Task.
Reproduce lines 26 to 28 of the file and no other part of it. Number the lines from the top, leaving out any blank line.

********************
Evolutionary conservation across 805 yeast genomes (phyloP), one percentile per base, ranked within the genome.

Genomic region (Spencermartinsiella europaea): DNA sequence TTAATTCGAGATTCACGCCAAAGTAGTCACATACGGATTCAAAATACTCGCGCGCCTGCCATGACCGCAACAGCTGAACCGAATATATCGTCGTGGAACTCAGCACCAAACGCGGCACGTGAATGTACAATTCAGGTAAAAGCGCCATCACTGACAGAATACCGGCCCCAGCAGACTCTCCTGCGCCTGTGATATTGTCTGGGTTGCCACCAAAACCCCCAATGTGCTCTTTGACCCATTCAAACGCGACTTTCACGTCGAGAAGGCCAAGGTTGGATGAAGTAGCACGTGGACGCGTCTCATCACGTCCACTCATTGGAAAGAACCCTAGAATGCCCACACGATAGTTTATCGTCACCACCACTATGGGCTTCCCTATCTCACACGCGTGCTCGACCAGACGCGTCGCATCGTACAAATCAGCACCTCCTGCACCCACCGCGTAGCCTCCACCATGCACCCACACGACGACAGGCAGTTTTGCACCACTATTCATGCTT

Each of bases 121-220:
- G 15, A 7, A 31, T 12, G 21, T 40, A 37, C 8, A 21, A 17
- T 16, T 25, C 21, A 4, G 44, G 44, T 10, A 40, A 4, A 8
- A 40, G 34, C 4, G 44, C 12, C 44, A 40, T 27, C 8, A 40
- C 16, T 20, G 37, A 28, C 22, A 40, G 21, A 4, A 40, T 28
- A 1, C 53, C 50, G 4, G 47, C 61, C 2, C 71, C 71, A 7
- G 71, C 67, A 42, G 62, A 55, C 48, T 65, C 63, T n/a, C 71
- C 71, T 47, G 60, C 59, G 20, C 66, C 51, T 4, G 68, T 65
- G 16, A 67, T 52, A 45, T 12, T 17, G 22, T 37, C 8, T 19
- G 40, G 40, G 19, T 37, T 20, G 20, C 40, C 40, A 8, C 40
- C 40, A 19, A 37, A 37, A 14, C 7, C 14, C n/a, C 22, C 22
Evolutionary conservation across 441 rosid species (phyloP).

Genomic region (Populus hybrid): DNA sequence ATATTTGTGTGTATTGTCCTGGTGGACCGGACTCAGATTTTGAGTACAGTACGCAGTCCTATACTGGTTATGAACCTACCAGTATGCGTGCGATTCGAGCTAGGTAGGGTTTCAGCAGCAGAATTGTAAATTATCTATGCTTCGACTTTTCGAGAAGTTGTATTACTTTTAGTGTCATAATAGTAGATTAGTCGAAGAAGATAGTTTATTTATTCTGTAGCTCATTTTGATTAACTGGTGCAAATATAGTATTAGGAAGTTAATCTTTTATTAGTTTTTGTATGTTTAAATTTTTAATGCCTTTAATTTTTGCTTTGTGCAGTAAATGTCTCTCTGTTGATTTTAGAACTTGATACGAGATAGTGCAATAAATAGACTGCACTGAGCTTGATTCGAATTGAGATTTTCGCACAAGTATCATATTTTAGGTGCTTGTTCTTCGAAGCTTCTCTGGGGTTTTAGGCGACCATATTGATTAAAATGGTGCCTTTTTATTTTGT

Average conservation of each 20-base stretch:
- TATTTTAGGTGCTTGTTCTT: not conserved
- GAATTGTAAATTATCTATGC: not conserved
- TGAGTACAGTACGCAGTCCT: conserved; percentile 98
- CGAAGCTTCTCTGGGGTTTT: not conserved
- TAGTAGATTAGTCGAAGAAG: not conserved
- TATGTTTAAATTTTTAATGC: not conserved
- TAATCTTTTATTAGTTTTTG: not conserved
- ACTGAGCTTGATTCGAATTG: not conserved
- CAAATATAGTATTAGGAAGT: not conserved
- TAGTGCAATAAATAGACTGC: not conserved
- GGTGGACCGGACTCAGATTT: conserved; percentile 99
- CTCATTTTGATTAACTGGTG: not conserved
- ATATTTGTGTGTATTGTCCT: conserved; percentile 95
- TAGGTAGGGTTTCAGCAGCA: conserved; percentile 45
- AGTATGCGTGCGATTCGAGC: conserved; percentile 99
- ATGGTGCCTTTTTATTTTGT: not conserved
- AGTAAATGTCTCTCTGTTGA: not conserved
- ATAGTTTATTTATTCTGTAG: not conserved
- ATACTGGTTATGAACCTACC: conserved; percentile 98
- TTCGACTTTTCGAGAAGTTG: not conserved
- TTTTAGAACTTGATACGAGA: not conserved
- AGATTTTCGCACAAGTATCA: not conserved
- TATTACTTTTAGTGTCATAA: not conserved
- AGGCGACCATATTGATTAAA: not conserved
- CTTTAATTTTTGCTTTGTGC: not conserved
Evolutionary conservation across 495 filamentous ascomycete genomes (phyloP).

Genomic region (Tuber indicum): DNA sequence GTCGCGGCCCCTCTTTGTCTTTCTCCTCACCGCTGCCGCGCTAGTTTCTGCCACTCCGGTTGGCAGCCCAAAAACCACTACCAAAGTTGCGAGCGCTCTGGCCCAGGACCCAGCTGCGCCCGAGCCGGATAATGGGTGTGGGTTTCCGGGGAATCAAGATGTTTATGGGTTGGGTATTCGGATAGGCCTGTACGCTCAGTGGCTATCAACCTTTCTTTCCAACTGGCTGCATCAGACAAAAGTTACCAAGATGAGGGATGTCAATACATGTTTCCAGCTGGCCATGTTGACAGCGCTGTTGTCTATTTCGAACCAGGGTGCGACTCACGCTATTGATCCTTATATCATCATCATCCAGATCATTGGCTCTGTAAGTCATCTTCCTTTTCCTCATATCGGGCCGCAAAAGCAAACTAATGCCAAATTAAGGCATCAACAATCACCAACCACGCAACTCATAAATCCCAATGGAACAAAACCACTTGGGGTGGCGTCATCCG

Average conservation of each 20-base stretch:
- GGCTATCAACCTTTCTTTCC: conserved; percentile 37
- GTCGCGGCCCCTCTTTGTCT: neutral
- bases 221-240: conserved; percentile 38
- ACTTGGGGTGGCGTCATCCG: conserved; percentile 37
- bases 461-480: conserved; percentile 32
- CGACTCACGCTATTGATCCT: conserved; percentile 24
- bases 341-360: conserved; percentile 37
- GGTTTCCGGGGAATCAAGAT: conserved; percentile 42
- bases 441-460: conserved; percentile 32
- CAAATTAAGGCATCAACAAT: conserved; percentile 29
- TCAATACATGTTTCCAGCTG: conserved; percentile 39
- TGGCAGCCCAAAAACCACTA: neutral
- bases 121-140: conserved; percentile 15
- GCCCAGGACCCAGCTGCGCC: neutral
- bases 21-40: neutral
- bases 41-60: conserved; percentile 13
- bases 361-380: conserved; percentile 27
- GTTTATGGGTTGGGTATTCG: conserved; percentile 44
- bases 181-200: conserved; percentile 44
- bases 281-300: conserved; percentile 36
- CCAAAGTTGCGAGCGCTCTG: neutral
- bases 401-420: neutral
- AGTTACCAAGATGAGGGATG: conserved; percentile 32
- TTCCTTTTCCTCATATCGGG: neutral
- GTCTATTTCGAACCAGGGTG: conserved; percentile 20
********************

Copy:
- TAGTGCAATAAATAGACTGC: not conserved
- GGTGGACCGGACTCAGATTT: conserved; percentile 99
- CTCATTTTGATTAACTGGTG: not conserved